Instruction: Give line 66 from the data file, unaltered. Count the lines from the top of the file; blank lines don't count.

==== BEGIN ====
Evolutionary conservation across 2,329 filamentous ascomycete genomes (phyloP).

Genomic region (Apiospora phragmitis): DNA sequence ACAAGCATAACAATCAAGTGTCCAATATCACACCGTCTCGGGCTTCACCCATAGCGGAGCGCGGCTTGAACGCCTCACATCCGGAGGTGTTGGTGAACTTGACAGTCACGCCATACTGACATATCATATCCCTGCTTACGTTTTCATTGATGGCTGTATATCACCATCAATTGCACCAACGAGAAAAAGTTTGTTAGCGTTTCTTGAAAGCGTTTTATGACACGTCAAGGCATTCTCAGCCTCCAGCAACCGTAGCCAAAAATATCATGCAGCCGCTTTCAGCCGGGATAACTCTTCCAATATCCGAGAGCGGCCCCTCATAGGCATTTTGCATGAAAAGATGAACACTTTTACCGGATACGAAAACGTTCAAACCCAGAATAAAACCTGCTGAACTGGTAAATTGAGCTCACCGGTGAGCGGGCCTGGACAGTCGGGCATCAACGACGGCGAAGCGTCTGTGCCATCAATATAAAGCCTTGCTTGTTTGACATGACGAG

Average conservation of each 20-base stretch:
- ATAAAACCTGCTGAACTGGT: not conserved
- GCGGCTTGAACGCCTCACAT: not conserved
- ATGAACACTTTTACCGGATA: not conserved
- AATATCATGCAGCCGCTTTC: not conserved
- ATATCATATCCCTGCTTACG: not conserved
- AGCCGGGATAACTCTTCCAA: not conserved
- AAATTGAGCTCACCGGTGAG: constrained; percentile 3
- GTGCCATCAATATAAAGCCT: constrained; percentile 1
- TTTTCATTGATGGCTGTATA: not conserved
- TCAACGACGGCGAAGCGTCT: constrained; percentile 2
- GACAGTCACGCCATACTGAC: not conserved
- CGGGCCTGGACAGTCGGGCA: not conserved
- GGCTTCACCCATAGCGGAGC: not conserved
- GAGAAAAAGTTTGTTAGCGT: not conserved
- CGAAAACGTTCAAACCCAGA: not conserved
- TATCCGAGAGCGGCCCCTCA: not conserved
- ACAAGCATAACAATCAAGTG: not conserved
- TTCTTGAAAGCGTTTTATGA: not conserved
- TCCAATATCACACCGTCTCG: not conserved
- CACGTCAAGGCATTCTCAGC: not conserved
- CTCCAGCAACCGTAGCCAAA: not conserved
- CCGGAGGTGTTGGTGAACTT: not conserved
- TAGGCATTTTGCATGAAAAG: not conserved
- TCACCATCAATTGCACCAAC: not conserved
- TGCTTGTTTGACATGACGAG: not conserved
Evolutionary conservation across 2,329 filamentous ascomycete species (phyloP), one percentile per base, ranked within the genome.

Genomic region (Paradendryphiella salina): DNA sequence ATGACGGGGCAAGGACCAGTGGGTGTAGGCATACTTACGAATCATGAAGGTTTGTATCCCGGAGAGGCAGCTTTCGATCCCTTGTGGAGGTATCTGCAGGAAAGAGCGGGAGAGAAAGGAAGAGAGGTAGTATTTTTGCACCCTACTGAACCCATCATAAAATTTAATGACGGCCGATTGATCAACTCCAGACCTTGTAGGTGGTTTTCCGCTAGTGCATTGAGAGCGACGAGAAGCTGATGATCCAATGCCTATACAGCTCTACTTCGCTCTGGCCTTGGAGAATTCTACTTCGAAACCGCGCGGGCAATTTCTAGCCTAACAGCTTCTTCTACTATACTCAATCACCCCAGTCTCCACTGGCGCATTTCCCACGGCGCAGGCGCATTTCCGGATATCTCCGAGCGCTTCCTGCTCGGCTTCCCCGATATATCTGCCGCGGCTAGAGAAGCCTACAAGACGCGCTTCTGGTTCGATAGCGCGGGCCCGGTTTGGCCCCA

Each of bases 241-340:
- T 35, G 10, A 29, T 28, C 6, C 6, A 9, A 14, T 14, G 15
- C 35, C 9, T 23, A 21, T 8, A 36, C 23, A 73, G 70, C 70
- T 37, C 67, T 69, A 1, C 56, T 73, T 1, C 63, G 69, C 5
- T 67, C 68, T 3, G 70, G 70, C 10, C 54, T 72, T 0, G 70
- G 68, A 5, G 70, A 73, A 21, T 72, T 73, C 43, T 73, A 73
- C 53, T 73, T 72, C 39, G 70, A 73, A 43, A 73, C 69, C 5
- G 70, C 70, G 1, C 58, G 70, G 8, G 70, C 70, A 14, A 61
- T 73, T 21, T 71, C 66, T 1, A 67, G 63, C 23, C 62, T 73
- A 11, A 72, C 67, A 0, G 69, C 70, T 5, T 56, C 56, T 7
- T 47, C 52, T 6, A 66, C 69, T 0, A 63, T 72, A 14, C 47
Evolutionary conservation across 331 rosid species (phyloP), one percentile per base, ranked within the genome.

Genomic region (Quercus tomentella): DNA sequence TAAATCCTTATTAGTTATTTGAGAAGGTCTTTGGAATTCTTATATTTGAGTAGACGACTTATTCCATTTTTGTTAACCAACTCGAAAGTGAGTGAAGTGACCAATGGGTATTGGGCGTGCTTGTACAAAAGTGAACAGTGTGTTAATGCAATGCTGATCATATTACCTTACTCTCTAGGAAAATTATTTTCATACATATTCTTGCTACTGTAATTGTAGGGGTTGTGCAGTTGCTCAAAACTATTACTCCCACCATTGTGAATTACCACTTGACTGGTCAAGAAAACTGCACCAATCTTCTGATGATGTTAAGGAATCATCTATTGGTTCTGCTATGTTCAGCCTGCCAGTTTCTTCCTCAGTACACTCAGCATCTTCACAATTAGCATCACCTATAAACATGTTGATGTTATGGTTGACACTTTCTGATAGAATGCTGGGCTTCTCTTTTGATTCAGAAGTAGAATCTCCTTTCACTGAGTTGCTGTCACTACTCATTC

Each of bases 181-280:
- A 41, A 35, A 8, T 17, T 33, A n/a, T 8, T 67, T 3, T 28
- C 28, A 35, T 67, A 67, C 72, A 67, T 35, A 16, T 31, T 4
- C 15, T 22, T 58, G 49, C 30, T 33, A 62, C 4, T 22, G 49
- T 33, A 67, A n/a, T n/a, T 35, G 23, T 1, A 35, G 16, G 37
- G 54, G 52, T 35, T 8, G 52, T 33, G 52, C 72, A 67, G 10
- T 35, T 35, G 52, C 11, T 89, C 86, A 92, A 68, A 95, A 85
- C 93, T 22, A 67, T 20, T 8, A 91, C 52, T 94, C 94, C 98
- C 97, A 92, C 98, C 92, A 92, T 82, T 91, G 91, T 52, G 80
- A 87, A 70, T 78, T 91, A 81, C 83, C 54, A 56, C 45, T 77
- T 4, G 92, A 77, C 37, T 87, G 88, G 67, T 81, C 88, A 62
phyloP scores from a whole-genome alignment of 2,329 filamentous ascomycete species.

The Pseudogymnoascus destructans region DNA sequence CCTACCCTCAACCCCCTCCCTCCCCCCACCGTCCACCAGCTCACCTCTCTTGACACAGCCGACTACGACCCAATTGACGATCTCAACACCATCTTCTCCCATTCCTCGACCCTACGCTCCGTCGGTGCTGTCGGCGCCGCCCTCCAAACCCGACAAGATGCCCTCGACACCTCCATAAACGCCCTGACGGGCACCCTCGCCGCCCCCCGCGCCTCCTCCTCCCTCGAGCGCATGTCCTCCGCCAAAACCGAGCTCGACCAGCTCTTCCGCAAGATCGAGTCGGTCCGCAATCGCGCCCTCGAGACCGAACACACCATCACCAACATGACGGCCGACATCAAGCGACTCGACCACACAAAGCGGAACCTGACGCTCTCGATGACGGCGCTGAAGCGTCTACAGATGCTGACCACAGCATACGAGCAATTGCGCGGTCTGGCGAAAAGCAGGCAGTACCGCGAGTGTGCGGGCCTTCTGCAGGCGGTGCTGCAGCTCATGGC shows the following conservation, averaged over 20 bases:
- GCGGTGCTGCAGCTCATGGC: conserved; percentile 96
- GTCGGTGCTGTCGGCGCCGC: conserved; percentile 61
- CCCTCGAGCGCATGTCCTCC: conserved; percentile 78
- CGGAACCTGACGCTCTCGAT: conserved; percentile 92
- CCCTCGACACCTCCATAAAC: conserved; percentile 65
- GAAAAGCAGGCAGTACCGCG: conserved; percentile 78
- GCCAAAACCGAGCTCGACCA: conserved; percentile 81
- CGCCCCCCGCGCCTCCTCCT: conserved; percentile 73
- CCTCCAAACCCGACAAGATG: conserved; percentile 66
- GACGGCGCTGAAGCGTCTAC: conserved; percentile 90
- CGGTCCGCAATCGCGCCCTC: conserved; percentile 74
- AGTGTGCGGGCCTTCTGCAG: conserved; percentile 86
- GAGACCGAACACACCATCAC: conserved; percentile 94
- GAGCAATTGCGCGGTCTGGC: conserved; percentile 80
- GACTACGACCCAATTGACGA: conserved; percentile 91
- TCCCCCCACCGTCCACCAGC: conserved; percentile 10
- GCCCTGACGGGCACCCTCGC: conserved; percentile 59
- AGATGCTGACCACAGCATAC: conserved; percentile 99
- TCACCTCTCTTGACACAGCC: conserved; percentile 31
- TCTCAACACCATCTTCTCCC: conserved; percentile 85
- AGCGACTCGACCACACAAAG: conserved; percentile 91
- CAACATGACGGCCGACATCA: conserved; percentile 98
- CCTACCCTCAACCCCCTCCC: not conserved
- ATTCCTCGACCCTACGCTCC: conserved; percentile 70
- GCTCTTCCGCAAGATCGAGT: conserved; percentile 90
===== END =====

- GACGGCGCTGAAGCGTCTAC: conserved; percentile 90